The speech, said Wittes, “was sort of a surprisingly strong endorsement of the centrality of the intelligence community broadly and the NSA in particular.”
Wittes turned to three substantive areas: 215 authorities, overseas content collection (702 program), and the “total victory” of the FBI and Justice Department on national security.
On 215, this is of course the molten core of the political debate. It is actually not the molten core of the issue that faces … either the intelligence community or the civil liberties community … This is a comprehensive collection program but it’s … aimed at a very narrow category of data, which is telephony metadata. And so it’s capacity to either do great good … or frankly to do terrible damage in the civil liberties arena is actually much less than either collection under 702 … or collection under Executive Order 1223. It’s just not that broad-based a program in terms of what gets collected, and analyzed and how.
On overseas data collection, Wittes said that “702 strikes me as even a bigger win for the agency. … 702, unlike 215, is a massively important program. It is a bread and butter collection program devoted to overseas intelligence targeted at non-U.S. persons.”
The president for the first time, and it’s a very important statement at a kind of spiritual level, that we acknowledged that non-U.S. persons have privacy rights in the context of our overseas collection. It is very hard to overstate the sort of spiritual importance of that statement. The practical importance of that statement may be dramatically less than the spiritual importance. And the reason is that the intelligence community actually doesn’t collect and disseminate willy-nilly stuff about overseas targets that has no foreign intelligence value. They don’t do it not because it’s illegal but because it’s a total waste of their time.
Finally, Wittes said that the FBI won in the “real squabble” over its routine issuance of national security letters to telecomm providers to turn over basic information. It was “one of the big surprises of the Review Group report.”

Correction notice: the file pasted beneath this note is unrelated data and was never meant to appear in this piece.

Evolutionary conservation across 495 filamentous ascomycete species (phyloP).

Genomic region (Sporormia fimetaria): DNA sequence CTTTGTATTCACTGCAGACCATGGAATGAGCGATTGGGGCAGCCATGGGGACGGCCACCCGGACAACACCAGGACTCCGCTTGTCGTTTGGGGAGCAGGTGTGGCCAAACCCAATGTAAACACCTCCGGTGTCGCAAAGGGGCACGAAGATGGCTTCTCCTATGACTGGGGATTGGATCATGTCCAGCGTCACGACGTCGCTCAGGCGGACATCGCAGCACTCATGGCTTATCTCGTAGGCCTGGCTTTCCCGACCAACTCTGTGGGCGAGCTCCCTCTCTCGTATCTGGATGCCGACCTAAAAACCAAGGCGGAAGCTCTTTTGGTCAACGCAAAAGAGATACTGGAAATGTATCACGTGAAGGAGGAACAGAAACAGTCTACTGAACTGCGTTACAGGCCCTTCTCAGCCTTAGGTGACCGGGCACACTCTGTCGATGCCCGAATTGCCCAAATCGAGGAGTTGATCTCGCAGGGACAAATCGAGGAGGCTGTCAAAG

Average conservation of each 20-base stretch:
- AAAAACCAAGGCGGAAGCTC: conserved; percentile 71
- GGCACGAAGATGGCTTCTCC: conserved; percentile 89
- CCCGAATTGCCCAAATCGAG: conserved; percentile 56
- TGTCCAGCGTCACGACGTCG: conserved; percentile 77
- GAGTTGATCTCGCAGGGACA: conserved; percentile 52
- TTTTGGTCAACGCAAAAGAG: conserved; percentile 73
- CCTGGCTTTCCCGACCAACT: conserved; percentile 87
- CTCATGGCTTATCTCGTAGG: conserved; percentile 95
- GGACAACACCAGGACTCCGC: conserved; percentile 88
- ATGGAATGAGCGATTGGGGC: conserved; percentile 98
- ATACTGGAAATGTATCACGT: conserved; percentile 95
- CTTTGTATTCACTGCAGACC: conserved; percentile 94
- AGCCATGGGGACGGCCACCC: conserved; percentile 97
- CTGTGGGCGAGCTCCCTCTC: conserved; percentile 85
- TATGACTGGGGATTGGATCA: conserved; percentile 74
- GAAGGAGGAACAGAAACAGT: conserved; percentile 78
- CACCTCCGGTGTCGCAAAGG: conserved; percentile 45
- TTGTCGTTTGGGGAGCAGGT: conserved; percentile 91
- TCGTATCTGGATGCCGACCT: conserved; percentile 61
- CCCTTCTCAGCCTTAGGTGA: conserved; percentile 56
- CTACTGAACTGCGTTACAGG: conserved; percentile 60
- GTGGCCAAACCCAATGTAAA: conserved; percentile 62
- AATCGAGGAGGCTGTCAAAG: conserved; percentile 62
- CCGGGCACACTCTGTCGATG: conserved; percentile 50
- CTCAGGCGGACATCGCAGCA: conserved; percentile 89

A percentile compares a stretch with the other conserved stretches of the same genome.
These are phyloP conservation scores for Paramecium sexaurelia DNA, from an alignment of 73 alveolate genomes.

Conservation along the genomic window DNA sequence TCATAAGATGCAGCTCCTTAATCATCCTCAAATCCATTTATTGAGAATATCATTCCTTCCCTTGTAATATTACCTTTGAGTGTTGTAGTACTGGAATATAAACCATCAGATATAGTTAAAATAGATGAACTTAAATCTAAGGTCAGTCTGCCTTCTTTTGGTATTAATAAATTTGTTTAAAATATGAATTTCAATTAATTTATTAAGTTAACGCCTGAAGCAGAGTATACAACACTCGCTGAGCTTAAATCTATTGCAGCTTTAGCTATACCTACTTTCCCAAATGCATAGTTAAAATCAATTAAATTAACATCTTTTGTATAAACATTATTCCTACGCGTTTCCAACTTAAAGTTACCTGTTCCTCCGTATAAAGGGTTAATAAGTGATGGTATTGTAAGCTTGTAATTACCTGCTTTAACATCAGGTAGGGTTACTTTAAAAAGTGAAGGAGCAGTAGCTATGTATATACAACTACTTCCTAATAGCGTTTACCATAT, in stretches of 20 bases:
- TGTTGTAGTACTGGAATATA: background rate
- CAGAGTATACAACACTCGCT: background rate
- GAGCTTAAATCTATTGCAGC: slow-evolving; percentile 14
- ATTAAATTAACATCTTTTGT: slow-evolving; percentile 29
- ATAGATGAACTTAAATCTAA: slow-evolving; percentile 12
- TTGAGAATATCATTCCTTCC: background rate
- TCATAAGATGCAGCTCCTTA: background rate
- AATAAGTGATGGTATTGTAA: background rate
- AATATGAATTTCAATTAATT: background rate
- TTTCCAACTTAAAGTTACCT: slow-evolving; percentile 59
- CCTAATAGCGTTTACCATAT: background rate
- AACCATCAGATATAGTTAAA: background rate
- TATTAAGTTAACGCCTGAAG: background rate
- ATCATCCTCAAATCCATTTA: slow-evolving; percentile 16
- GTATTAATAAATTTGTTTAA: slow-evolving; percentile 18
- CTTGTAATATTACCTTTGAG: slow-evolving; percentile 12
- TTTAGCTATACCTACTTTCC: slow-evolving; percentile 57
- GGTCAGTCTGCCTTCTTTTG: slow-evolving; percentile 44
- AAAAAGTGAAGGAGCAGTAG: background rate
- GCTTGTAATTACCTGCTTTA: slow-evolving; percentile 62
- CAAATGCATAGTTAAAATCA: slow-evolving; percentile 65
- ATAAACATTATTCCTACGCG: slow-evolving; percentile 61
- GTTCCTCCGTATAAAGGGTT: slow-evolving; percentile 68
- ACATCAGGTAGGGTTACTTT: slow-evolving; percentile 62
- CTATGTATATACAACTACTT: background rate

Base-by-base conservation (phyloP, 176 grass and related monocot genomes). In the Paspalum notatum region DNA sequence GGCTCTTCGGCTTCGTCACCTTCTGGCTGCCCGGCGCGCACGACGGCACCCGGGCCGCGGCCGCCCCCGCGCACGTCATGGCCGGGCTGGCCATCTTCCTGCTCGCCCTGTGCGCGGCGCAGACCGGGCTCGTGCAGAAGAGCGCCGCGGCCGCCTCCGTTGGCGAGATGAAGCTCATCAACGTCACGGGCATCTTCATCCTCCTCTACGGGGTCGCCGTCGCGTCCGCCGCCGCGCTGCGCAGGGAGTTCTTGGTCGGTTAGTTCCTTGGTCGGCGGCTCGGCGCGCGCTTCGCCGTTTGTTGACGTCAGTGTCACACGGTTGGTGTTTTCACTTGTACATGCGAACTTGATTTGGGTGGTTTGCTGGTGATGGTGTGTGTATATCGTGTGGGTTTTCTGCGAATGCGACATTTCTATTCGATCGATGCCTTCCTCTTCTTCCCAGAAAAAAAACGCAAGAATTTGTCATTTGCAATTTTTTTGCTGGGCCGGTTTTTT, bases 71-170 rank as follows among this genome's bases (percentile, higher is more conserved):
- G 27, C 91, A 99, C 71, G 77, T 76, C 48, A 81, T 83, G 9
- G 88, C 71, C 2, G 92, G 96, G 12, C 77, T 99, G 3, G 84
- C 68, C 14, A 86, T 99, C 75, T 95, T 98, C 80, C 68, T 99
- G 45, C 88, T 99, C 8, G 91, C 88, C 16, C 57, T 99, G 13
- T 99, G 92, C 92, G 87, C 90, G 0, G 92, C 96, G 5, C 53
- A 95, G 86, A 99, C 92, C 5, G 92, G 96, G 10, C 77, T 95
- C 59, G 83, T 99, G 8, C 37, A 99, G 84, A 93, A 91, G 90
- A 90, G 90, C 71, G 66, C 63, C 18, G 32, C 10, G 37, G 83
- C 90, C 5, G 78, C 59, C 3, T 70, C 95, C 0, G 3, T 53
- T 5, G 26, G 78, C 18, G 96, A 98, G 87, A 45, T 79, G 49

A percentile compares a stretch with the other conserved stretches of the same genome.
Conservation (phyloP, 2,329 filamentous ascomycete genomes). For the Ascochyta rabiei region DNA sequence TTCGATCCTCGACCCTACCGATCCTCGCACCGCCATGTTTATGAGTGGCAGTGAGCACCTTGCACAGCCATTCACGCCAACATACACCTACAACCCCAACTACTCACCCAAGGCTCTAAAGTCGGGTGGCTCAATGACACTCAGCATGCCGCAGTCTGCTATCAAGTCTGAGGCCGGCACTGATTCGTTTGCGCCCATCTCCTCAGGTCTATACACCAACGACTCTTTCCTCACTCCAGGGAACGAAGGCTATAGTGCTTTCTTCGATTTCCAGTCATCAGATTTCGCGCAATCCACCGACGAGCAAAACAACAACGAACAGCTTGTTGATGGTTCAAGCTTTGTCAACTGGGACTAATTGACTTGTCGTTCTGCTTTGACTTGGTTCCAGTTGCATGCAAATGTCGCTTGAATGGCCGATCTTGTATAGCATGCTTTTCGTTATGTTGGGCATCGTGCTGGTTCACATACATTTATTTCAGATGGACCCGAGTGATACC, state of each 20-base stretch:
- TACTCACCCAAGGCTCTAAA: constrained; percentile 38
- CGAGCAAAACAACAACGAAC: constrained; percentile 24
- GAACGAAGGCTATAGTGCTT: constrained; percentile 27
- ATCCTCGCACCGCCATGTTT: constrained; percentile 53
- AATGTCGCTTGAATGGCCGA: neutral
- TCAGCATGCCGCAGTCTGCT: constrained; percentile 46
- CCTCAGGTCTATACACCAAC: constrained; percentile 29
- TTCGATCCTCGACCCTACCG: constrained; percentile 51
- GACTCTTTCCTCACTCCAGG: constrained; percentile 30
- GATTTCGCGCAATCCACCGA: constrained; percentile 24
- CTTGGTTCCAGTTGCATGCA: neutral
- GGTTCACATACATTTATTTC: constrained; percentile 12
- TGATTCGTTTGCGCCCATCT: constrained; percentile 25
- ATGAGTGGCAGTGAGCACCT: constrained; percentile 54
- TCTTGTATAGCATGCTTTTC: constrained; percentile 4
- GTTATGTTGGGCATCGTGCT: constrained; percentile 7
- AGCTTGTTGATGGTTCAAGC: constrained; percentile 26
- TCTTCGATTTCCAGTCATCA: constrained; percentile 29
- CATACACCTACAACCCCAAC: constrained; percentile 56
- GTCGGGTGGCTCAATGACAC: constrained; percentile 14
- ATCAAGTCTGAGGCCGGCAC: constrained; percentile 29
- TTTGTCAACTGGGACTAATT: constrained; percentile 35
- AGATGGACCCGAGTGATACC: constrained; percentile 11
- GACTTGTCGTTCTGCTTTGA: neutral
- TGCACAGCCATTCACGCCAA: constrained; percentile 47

Wittes concluded the program with a look ahead to the expiration in 2015 of the 215 provision of the USA PATRIOT Act.
The other big factor is the fact that the PATRIOT Act authorities, including Section 215, do sunset in a little less than 18 months. And so in the short term if Congress doesn’t do something, what happens is the president maintains all the authorities he has, including vis-a-vis 215, subject to whatever additional constraints he puts on himself … But in the longer term … that default switches, and if Congress doesn’t do something, the 215 authority actually goes away in, I believe, May of 2015.
And so one of the questions … is do the politics settle enough that you could have a congressional enactment that says, this is the portion of this program that we will endorse beyond May of 2015? And does the Review Group recommendation as articulated by the president today—embraced sort of by the president today—provide a formula for that longer term stability or not? The picture strikes me as very different if you think that that recommendation and the president’s discussion of it today provides a basis for settlement of that issue than if you believe it doesn’t.